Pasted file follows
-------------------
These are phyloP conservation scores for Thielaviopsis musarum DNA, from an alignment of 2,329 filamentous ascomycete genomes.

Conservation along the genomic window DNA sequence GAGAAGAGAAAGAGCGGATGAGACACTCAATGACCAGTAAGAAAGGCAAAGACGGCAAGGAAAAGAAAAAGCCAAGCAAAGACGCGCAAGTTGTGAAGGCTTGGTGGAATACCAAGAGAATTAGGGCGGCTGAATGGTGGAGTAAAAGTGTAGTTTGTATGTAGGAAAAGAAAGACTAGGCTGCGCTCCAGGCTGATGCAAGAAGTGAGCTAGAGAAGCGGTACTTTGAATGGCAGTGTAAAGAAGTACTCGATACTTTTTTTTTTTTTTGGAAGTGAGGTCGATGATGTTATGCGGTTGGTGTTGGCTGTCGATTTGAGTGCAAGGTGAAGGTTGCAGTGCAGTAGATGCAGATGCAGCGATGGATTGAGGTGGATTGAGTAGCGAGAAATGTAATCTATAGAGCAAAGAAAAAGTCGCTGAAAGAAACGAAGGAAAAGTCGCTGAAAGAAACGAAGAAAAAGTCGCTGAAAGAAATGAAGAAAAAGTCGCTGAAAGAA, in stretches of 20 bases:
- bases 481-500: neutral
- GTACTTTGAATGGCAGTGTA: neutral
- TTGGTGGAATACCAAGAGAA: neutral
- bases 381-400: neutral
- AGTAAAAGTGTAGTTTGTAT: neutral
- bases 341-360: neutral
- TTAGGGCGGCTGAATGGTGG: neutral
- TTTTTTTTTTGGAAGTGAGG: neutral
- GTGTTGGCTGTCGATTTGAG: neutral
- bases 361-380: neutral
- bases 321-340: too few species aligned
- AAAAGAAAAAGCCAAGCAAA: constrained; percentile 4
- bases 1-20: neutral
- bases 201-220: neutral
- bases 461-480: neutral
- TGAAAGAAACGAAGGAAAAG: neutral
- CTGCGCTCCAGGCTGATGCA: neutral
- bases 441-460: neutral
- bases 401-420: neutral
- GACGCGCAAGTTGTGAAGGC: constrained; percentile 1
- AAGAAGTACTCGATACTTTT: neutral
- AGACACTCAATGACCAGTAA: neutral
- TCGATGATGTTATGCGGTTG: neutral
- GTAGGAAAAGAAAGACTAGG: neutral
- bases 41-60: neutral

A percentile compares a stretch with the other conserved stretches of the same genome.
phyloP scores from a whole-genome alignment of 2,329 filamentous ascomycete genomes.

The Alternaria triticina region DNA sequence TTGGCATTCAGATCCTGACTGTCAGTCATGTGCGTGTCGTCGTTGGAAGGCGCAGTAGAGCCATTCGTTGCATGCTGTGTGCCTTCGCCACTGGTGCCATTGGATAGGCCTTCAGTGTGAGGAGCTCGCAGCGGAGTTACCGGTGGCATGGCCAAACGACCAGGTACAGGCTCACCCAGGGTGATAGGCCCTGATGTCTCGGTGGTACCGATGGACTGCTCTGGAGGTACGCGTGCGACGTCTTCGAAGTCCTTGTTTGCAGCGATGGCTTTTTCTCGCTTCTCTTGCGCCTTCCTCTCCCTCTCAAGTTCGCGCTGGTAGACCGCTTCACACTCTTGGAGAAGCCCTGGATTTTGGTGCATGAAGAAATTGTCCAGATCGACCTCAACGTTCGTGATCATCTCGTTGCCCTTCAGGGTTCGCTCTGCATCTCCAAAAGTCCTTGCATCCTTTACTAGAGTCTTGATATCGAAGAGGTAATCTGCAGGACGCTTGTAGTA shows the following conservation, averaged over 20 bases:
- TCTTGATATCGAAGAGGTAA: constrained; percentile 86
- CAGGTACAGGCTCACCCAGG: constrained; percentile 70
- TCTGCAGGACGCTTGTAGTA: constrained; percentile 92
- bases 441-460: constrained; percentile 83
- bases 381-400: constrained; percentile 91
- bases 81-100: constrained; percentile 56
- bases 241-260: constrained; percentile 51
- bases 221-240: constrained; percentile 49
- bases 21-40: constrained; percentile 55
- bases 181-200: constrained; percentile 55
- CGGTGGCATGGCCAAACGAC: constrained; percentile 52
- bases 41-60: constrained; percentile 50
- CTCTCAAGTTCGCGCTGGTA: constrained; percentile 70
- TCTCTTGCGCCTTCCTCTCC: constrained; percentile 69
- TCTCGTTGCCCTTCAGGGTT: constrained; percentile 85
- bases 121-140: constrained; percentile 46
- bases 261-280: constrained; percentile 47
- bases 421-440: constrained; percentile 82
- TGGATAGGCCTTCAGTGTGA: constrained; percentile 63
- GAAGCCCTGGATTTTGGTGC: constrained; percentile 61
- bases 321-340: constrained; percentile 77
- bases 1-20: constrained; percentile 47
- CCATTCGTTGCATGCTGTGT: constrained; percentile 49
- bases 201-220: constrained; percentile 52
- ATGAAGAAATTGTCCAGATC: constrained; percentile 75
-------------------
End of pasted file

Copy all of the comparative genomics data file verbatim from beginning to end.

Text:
These are phyloP conservation scores for Thielaviopsis musarum DNA, from an alignment of 2,329 filamentous ascomycete genomes.

Conservation along the genomic window DNA sequence GAGAAGAGAAAGAGCGGATGAGACACTCAATGACCAGTAAGAAAGGCAAAGACGGCAAGGAAAAGAAAAAGCCAAGCAAAGACGCGCAAGTTGTGAAGGCTTGGTGGAATACCAAGAGAATTAGGGCGGCTGAATGGTGGAGTAAAAGTGTAGTTTGTATGTAGGAAAAGAAAGACTAGGCTGCGCTCCAGGCTGATGCAAGAAGTGAGCTAGAGAAGCGGTACTTTGAATGGCAGTGTAAAGAAGTACTCGATACTTTTTTTTTTTTTTGGAAGTGAGGTCGATGATGTTATGCGGTTGGTGTTGGCTGTCGATTTGAGTGCAAGGTGAAGGTTGCAGTGCAGTAGATGCAGATGCAGCGATGGATTGAGGTGGATTGAGTAGCGAGAAATGTAATCTATAGAGCAAAGAAAAAGTCGCTGAAAGAAACGAAGGAAAAGTCGCTGAAAGAAACGAAGAAAAAGTCGCTGAAAGAAATGAAGAAAAAGTCGCTGAAAGAA, in stretches of 20 bases:
- bases 481-500: neutral
- GTACTTTGAATGGCAGTGTA: neutral
- TTGGTGGAATACCAAGAGAA: neutral
- bases 381-400: neutral
- AGTAAAAGTGTAGTTTGTAT: neutral
- bases 341-360: neutral
- TTAGGGCGGCTGAATGGTGG: neutral
- TTTTTTTTTTGGAAGTGAGG: neutral
- GTGTTGGCTGTCGATTTGAG: neutral
- bases 361-380: neutral
- bases 321-340: too few species aligned
- AAAAGAAAAAGCCAAGCAAA: constrained; percentile 4
- bases 1-20: neutral
- bases 201-220: neutral
- bases 461-480: neutral
- TGAAAGAAACGAAGGAAAAG: neutral
- CTGCGCTCCAGGCTGATGCA: neutral
- bases 441-460: neutral
- bases 401-420: neutral
- GACGCGCAAGTTGTGAAGGC: constrained; percentile 1
- AAGAAGTACTCGATACTTTT: neutral
- AGACACTCAATGACCAGTAA: neutral
- TCGATGATGTTATGCGGTTG: neutral
- GTAGGAAAAGAAAGACTAGG: neutral
- bases 41-60: neutral

A percentile compares a stretch with the other conserved stretches of the same genome.
phyloP scores from a whole-genome alignment of 2,329 filamentous ascomycete genomes.

The Alternaria triticina region DNA sequence TTGGCATTCAGATCCTGACTGTCAGTCATGTGCGTGTCGTCGTTGGAAGGCGCAGTAGAGCCATTCGTTGCATGCTGTGTGCCTTCGCCACTGGTGCCATTGGATAGGCCTTCAGTGTGAGGAGCTCGCAGCGGAGTTACCGGTGGCATGGCCAAACGACCAGGTACAGGCTCACCCAGGGTGATAGGCCCTGATGTCTCGGTGGTACCGATGGACTGCTCTGGAGGTACGCGTGCGACGTCTTCGAAGTCCTTGTTTGCAGCGATGGCTTTTTCTCGCTTCTCTTGCGCCTTCCTCTCCCTCTCAAGTTCGCGCTGGTAGACCGCTTCACACTCTTGGAGAAGCCCTGGATTTTGGTGCATGAAGAAATTGTCCAGATCGACCTCAACGTTCGTGATCATCTCGTTGCCCTTCAGGGTTCGCTCTGCATCTCCAAAAGTCCTTGCATCCTTTACTAGAGTCTTGATATCGAAGAGGTAATCTGCAGGACGCTTGTAGTA shows the following conservation, averaged over 20 bases:
- TCTTGATATCGAAGAGGTAA: constrained; percentile 86
- CAGGTACAGGCTCACCCAGG: constrained; percentile 70
- TCTGCAGGACGCTTGTAGTA: constrained; percentile 92
- bases 441-460: constrained; percentile 83
- bases 381-400: constrained; percentile 91
- bases 81-100: constrained; percentile 56
- bases 241-260: constrained; percentile 51
- bases 221-240: constrained; percentile 49
- bases 21-40: constrained; percentile 55
- bases 181-200: constrained; percentile 55
- CGGTGGCATGGCCAAACGAC: constrained; percentile 52
- bases 41-60: constrained; percentile 50
- CTCTCAAGTTCGCGCTGGTA: constrained; percentile 70
- TCTCTTGCGCCTTCCTCTCC: constrained; percentile 69
- TCTCGTTGCCCTTCAGGGTT: constrained; percentile 85
- bases 121-140: constrained; percentile 46
- bases 261-280: constrained; percentile 47
- bases 421-440: constrained; percentile 82
- TGGATAGGCCTTCAGTGTGA: constrained; percentile 63
- GAAGCCCTGGATTTTGGTGC: constrained; percentile 61
- bases 321-340: constrained; percentile 77
- bases 1-20: constrained; percentile 47
- CCATTCGTTGCATGCTGTGT: constrained; percentile 49
- bases 201-220: constrained; percentile 52
- ATGAAGAAATTGTCCAGATC: constrained; percentile 75